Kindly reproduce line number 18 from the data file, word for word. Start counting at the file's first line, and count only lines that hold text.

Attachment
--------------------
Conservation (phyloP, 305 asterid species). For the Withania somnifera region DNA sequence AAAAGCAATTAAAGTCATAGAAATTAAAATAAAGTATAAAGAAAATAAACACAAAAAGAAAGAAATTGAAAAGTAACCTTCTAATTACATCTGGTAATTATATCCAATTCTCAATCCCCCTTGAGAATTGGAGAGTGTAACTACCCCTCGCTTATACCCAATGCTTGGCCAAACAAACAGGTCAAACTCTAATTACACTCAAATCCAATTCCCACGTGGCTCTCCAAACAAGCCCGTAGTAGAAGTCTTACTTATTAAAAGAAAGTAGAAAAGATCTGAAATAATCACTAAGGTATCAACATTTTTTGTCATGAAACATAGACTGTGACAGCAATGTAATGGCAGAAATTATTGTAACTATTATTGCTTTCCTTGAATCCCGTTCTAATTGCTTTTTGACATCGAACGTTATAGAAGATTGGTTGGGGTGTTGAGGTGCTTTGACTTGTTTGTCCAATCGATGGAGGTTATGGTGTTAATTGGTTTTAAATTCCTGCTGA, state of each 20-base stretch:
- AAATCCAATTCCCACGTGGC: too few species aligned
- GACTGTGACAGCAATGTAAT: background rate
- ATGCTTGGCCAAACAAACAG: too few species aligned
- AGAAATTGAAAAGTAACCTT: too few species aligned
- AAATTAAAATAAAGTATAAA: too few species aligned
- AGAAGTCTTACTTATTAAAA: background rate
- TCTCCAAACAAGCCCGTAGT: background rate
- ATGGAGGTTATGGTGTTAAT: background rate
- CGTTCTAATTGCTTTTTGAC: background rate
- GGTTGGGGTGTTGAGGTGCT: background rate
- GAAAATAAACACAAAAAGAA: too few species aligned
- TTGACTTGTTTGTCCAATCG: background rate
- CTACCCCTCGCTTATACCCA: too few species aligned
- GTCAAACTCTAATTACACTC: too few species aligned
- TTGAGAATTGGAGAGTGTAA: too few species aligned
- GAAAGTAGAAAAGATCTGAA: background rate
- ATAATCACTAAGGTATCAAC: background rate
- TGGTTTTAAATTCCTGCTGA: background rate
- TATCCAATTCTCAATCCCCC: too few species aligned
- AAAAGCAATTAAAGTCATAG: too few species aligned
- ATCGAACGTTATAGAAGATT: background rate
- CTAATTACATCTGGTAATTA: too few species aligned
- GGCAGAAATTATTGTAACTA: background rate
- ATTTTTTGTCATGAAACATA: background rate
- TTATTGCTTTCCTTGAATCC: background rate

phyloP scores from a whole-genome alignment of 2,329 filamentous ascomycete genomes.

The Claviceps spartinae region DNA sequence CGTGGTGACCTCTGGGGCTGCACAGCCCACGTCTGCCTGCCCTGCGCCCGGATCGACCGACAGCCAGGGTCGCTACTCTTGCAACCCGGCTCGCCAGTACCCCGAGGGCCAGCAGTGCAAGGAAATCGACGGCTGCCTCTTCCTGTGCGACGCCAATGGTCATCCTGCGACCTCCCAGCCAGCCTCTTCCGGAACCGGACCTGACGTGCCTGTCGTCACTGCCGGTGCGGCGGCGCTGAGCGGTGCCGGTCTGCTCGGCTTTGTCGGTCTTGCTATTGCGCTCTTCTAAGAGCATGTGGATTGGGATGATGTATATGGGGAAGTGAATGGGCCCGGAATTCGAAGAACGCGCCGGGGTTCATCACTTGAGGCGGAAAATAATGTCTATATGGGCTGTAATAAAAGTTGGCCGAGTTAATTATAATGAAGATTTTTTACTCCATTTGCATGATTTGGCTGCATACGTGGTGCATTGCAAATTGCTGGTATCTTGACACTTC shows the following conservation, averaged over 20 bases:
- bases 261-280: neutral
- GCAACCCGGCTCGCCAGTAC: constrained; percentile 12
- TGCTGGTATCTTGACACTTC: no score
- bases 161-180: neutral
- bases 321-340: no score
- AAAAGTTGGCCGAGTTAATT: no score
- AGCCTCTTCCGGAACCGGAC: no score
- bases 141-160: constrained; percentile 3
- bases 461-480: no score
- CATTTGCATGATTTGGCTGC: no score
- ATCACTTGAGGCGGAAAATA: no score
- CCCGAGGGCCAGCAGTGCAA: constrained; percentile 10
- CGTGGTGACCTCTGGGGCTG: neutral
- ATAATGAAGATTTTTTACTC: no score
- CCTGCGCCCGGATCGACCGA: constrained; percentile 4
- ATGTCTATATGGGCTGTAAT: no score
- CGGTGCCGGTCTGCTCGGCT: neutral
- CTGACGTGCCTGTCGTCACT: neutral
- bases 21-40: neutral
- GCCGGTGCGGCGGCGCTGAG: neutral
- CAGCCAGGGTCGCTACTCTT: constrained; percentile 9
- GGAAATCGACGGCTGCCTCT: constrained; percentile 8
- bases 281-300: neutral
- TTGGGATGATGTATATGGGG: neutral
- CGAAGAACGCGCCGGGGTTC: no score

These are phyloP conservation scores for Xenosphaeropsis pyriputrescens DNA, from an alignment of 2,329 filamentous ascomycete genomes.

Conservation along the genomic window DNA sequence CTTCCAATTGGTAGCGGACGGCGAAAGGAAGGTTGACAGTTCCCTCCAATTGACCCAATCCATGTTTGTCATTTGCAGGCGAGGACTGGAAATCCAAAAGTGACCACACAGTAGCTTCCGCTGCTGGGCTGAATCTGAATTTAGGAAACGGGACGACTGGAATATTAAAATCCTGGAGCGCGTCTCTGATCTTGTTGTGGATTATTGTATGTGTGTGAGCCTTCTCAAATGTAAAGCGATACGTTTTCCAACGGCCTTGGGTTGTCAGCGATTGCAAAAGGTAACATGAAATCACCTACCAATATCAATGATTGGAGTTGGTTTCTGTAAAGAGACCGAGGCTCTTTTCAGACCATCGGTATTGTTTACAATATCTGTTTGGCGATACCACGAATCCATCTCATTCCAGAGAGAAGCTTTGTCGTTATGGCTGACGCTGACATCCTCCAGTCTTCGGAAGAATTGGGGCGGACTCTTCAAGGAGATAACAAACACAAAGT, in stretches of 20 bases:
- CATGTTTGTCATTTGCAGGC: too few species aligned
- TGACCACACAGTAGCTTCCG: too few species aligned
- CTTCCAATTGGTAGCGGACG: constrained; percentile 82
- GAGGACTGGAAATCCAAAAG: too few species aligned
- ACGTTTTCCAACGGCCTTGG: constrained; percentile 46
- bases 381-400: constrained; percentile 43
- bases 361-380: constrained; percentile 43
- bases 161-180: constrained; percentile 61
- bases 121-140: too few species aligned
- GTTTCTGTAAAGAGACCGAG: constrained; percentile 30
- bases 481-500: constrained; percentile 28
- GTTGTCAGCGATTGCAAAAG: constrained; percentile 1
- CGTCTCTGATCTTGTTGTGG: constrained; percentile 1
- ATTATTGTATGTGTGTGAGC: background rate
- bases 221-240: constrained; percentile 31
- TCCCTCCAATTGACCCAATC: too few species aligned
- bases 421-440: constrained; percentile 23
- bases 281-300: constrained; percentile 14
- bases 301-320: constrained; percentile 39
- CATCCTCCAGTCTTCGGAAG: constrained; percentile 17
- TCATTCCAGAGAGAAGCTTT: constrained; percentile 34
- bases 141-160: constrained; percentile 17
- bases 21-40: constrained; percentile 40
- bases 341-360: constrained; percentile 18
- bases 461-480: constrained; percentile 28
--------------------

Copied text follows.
- ATAATCACTAAGGTATCAAC: background rate